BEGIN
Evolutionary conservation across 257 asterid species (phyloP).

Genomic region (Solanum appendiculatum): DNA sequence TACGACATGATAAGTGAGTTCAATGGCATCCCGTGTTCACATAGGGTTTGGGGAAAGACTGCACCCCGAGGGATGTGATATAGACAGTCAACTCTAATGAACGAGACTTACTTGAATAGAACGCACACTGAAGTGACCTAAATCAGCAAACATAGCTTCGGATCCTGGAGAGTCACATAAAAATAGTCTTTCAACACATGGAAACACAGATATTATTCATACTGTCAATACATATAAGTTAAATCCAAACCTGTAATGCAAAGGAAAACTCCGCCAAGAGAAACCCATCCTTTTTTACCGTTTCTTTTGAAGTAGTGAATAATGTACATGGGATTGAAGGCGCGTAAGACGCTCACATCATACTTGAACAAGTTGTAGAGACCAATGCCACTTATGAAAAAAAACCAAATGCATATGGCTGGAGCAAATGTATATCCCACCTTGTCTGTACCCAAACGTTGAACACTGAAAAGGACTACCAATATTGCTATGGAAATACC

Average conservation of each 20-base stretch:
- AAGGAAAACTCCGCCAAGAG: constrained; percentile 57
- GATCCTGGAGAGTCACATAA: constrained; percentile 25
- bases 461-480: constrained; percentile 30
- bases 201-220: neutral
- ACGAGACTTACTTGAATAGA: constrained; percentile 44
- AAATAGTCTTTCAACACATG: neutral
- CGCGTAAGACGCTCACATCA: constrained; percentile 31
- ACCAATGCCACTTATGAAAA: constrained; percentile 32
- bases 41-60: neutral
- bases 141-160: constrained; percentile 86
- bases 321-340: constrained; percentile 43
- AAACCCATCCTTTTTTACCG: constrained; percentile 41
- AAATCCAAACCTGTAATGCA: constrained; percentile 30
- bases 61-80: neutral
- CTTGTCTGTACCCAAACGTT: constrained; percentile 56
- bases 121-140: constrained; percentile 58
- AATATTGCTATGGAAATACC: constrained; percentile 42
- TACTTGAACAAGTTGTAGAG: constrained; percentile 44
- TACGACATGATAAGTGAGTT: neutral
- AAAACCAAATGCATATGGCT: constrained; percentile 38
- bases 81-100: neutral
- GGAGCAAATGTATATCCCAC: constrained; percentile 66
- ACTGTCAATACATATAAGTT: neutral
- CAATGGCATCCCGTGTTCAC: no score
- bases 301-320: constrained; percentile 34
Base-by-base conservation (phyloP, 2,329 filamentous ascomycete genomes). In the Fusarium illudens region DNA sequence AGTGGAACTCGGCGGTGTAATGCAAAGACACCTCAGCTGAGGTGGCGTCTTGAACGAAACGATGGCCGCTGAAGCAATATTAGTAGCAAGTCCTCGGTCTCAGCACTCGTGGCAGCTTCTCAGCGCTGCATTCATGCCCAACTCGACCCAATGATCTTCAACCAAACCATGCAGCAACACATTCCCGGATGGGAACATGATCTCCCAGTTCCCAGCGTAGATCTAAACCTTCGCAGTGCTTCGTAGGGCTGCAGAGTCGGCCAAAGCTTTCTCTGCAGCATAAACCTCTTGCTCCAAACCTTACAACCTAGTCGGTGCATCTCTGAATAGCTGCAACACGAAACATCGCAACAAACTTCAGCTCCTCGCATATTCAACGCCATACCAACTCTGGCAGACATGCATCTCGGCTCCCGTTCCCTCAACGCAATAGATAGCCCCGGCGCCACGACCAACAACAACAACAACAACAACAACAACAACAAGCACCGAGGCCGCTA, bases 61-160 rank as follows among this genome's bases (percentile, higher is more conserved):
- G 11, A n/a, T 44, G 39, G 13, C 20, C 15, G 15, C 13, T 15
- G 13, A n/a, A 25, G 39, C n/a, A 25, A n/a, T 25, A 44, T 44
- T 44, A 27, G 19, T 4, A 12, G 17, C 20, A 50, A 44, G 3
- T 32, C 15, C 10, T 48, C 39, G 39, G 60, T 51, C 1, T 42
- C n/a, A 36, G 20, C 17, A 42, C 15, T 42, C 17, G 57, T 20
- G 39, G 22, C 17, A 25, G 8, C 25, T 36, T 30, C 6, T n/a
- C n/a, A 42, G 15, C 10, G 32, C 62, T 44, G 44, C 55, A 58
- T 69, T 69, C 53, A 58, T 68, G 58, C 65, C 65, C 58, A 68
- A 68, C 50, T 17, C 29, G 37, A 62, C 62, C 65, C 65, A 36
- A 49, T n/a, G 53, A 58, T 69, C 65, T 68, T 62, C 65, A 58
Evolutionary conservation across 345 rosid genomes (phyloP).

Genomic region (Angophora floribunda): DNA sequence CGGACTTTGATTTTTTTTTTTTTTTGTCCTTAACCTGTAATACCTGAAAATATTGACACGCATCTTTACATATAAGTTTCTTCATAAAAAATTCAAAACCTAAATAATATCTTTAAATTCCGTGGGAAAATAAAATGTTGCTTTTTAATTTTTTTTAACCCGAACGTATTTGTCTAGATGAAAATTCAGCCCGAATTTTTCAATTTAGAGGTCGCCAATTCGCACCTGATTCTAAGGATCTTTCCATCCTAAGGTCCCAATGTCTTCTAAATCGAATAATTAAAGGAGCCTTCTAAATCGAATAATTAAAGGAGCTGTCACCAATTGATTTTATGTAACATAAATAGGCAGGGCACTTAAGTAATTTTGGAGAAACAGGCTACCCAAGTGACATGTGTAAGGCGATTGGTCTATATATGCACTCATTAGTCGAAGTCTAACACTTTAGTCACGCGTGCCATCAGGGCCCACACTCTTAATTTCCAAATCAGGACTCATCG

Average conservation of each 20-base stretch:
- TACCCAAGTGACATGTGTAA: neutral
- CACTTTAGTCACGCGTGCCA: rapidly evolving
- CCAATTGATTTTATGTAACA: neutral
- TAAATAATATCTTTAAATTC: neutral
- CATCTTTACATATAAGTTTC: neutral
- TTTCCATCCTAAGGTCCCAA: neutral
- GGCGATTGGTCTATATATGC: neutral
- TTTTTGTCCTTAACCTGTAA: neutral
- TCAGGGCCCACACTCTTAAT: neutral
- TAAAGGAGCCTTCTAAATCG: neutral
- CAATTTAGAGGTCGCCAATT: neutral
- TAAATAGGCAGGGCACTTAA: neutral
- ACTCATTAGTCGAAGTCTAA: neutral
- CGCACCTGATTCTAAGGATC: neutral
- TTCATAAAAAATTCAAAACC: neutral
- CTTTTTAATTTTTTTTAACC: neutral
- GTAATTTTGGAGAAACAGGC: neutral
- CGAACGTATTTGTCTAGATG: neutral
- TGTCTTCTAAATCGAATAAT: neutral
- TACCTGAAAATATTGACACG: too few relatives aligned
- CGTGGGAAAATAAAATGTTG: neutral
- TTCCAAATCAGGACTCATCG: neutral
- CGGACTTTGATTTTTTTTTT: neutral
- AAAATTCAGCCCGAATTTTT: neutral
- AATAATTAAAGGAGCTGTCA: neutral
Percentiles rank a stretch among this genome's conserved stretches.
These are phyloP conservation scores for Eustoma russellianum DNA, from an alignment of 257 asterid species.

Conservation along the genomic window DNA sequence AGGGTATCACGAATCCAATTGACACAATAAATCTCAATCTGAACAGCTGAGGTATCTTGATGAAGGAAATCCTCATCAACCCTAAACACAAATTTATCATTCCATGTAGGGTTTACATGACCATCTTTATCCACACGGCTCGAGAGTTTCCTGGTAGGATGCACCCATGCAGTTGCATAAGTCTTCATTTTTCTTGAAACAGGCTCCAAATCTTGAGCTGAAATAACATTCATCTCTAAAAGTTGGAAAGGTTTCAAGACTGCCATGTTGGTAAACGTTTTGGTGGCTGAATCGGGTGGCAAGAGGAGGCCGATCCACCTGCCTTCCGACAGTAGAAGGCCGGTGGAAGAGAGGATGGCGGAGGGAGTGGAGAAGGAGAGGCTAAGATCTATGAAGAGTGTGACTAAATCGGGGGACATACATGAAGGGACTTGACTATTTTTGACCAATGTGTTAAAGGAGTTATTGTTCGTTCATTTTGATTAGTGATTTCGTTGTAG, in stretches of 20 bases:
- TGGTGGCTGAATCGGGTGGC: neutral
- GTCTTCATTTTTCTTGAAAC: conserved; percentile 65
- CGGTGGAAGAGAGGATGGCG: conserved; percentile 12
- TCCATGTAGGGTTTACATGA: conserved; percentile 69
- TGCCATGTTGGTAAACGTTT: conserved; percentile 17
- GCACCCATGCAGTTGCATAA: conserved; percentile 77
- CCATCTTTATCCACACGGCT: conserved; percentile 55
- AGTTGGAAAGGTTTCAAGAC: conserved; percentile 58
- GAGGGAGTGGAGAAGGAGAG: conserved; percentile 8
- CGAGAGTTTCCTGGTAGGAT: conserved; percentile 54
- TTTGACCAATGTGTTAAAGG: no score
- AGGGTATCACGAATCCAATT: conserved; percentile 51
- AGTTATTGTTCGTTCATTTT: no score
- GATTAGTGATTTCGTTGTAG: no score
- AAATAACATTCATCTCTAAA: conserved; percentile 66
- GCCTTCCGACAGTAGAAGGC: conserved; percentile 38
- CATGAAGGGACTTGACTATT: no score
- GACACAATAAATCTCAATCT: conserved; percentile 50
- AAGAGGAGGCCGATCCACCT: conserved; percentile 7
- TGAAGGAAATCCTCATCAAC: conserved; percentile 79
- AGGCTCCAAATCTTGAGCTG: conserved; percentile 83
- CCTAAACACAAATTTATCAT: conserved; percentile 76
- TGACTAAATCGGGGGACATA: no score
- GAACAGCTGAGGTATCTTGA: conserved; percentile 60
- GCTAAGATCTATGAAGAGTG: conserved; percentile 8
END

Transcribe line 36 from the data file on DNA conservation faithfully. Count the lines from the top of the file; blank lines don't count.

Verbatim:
- C n/a, A 42, G 15, C 10, G 32, C 62, T 44, G 44, C 55, A 58